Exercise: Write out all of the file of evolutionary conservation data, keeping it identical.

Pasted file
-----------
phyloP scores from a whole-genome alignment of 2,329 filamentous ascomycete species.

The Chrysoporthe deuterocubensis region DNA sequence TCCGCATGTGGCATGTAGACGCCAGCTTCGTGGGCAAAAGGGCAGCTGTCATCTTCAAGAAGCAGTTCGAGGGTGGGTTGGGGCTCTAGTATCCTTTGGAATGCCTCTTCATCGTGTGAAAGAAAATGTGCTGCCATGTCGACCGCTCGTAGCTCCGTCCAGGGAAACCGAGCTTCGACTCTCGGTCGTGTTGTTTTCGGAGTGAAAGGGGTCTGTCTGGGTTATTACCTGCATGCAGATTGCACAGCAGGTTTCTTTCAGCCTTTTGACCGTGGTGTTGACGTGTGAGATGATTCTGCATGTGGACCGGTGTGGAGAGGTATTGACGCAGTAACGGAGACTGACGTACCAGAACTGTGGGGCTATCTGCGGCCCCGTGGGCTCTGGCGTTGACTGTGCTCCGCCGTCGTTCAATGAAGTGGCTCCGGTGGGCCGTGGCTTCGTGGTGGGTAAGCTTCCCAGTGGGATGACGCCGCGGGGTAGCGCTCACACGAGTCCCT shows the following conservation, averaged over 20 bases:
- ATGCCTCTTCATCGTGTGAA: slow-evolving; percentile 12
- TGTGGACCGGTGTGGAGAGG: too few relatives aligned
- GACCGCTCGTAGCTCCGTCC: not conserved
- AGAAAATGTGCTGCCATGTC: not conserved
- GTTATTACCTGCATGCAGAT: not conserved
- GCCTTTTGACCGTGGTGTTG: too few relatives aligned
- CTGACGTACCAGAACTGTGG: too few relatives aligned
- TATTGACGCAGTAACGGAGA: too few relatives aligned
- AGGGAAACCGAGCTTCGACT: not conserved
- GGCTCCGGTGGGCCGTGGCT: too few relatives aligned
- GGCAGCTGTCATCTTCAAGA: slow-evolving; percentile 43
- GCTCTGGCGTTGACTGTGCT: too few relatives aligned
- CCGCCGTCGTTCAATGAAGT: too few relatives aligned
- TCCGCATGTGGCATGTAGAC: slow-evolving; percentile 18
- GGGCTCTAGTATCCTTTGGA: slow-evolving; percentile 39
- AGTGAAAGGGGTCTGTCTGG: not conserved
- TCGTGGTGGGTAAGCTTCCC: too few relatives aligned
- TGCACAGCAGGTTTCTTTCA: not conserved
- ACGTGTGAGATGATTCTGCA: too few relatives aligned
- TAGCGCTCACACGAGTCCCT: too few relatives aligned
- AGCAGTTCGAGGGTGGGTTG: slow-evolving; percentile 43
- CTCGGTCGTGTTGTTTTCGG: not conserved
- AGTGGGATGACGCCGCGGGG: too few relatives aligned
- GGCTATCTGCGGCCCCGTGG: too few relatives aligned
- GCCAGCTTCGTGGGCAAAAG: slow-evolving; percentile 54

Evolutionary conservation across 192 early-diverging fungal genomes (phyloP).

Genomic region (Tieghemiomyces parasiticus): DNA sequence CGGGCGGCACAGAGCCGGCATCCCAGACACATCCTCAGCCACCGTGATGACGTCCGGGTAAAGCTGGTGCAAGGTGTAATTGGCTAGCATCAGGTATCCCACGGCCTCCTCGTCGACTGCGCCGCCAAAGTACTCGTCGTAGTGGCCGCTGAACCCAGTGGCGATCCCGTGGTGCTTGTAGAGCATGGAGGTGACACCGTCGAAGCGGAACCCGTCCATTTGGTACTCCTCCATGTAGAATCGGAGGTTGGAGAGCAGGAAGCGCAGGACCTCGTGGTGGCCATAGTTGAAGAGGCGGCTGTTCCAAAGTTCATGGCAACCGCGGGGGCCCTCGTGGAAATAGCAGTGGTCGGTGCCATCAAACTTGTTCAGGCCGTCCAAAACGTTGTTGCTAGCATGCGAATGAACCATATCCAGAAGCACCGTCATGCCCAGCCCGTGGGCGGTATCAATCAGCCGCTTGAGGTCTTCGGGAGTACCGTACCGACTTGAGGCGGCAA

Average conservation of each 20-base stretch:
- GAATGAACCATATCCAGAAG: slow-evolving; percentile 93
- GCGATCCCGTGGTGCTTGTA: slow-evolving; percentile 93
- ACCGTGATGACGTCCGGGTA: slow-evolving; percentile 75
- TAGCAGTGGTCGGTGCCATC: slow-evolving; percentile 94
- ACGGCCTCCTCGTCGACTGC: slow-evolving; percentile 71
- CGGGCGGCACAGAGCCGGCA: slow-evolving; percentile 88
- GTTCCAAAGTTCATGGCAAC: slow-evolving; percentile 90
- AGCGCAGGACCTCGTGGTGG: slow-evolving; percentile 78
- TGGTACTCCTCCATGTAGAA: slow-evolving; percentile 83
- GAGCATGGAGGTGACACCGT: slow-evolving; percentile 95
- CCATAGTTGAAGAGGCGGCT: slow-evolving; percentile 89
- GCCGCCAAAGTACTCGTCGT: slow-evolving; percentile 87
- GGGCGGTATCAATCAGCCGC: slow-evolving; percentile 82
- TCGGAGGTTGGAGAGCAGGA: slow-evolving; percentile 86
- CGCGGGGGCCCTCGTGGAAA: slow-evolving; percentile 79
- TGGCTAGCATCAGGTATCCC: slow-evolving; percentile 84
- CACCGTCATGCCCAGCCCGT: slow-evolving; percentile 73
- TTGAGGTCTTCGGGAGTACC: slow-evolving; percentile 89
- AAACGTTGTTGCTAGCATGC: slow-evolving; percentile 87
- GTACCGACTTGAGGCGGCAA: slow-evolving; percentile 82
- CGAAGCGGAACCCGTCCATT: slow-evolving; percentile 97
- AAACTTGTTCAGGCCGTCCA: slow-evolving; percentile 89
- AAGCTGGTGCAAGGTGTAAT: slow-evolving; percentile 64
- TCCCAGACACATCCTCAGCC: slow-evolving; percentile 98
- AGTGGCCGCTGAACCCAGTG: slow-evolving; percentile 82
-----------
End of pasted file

phyloP scores from a whole-genome alignment of 2,329 filamentous ascomycete species.

The Chrysoporthe deuterocubensis region DNA sequence TCCGCATGTGGCATGTAGACGCCAGCTTCGTGGGCAAAAGGGCAGCTGTCATCTTCAAGAAGCAGTTCGAGGGTGGGTTGGGGCTCTAGTATCCTTTGGAATGCCTCTTCATCGTGTGAAAGAAAATGTGCTGCCATGTCGACCGCTCGTAGCTCCGTCCAGGGAAACCGAGCTTCGACTCTCGGTCGTGTTGTTTTCGGAGTGAAAGGGGTCTGTCTGGGTTATTACCTGCATGCAGATTGCACAGCAGGTTTCTTTCAGCCTTTTGACCGTGGTGTTGACGTGTGAGATGATTCTGCATGTGGACCGGTGTGGAGAGGTATTGACGCAGTAACGGAGACTGACGTACCAGAACTGTGGGGCTATCTGCGGCCCCGTGGGCTCTGGCGTTGACTGTGCTCCGCCGTCGTTCAATGAAGTGGCTCCGGTGGGCCGTGGCTTCGTGGTGGGTAAGCTTCCCAGTGGGATGACGCCGCGGGGTAGCGCTCACACGAGTCCCT shows the following conservation, averaged over 20 bases:
- ATGCCTCTTCATCGTGTGAA: slow-evolving; percentile 12
- TGTGGACCGGTGTGGAGAGG: too few relatives aligned
- GACCGCTCGTAGCTCCGTCC: not conserved
- AGAAAATGTGCTGCCATGTC: not conserved
- GTTATTACCTGCATGCAGAT: not conserved
- GCCTTTTGACCGTGGTGTTG: too few relatives aligned
- CTGACGTACCAGAACTGTGG: too few relatives aligned
- TATTGACGCAGTAACGGAGA: too few relatives aligned
- AGGGAAACCGAGCTTCGACT: not conserved
- GGCTCCGGTGGGCCGTGGCT: too few relatives aligned
- GGCAGCTGTCATCTTCAAGA: slow-evolving; percentile 43
- GCTCTGGCGTTGACTGTGCT: too few relatives aligned
- CCGCCGTCGTTCAATGAAGT: too few relatives aligned
- TCCGCATGTGGCATGTAGAC: slow-evolving; percentile 18
- GGGCTCTAGTATCCTTTGGA: slow-evolving; percentile 39
- AGTGAAAGGGGTCTGTCTGG: not conserved
- TCGTGGTGGGTAAGCTTCCC: too few relatives aligned
- TGCACAGCAGGTTTCTTTCA: not conserved
- ACGTGTGAGATGATTCTGCA: too few relatives aligned
- TAGCGCTCACACGAGTCCCT: too few relatives aligned
- AGCAGTTCGAGGGTGGGTTG: slow-evolving; percentile 43
- CTCGGTCGTGTTGTTTTCGG: not conserved
- AGTGGGATGACGCCGCGGGG: too few relatives aligned
- GGCTATCTGCGGCCCCGTGG: too few relatives aligned
- GCCAGCTTCGTGGGCAAAAG: slow-evolving; percentile 54

Evolutionary conservation across 192 early-diverging fungal genomes (phyloP).

Genomic region (Tieghemiomyces parasiticus): DNA sequence CGGGCGGCACAGAGCCGGCATCCCAGACACATCCTCAGCCACCGTGATGACGTCCGGGTAAAGCTGGTGCAAGGTGTAATTGGCTAGCATCAGGTATCCCACGGCCTCCTCGTCGACTGCGCCGCCAAAGTACTCGTCGTAGTGGCCGCTGAACCCAGTGGCGATCCCGTGGTGCTTGTAGAGCATGGAGGTGACACCGTCGAAGCGGAACCCGTCCATTTGGTACTCCTCCATGTAGAATCGGAGGTTGGAGAGCAGGAAGCGCAGGACCTCGTGGTGGCCATAGTTGAAGAGGCGGCTGTTCCAAAGTTCATGGCAACCGCGGGGGCCCTCGTGGAAATAGCAGTGGTCGGTGCCATCAAACTTGTTCAGGCCGTCCAAAACGTTGTTGCTAGCATGCGAATGAACCATATCCAGAAGCACCGTCATGCCCAGCCCGTGGGCGGTATCAATCAGCCGCTTGAGGTCTTCGGGAGTACCGTACCGACTTGAGGCGGCAA

Average conservation of each 20-base stretch:
- GAATGAACCATATCCAGAAG: slow-evolving; percentile 93
- GCGATCCCGTGGTGCTTGTA: slow-evolving; percentile 93
- ACCGTGATGACGTCCGGGTA: slow-evolving; percentile 75
- TAGCAGTGGTCGGTGCCATC: slow-evolving; percentile 94
- ACGGCCTCCTCGTCGACTGC: slow-evolving; percentile 71
- CGGGCGGCACAGAGCCGGCA: slow-evolving; percentile 88
- GTTCCAAAGTTCATGGCAAC: slow-evolving; percentile 90
- AGCGCAGGACCTCGTGGTGG: slow-evolving; percentile 78
- TGGTACTCCTCCATGTAGAA: slow-evolving; percentile 83
- GAGCATGGAGGTGACACCGT: slow-evolving; percentile 95
- CCATAGTTGAAGAGGCGGCT: slow-evolving; percentile 89
- GCCGCCAAAGTACTCGTCGT: slow-evolving; percentile 87
- GGGCGGTATCAATCAGCCGC: slow-evolving; percentile 82
- TCGGAGGTTGGAGAGCAGGA: slow-evolving; percentile 86
- CGCGGGGGCCCTCGTGGAAA: slow-evolving; percentile 79
- TGGCTAGCATCAGGTATCCC: slow-evolving; percentile 84
- CACCGTCATGCCCAGCCCGT: slow-evolving; percentile 73
- TTGAGGTCTTCGGGAGTACC: slow-evolving; percentile 89
- AAACGTTGTTGCTAGCATGC: slow-evolving; percentile 87
- GTACCGACTTGAGGCGGCAA: slow-evolving; percentile 82
- CGAAGCGGAACCCGTCCATT: slow-evolving; percentile 97
- AAACTTGTTCAGGCCGTCCA: slow-evolving; percentile 89
- AAGCTGGTGCAAGGTGTAAT: slow-evolving; percentile 64
- TCCCAGACACATCCTCAGCC: slow-evolving; percentile 98
- AGTGGCCGCTGAACCCAGTG: slow-evolving; percentile 82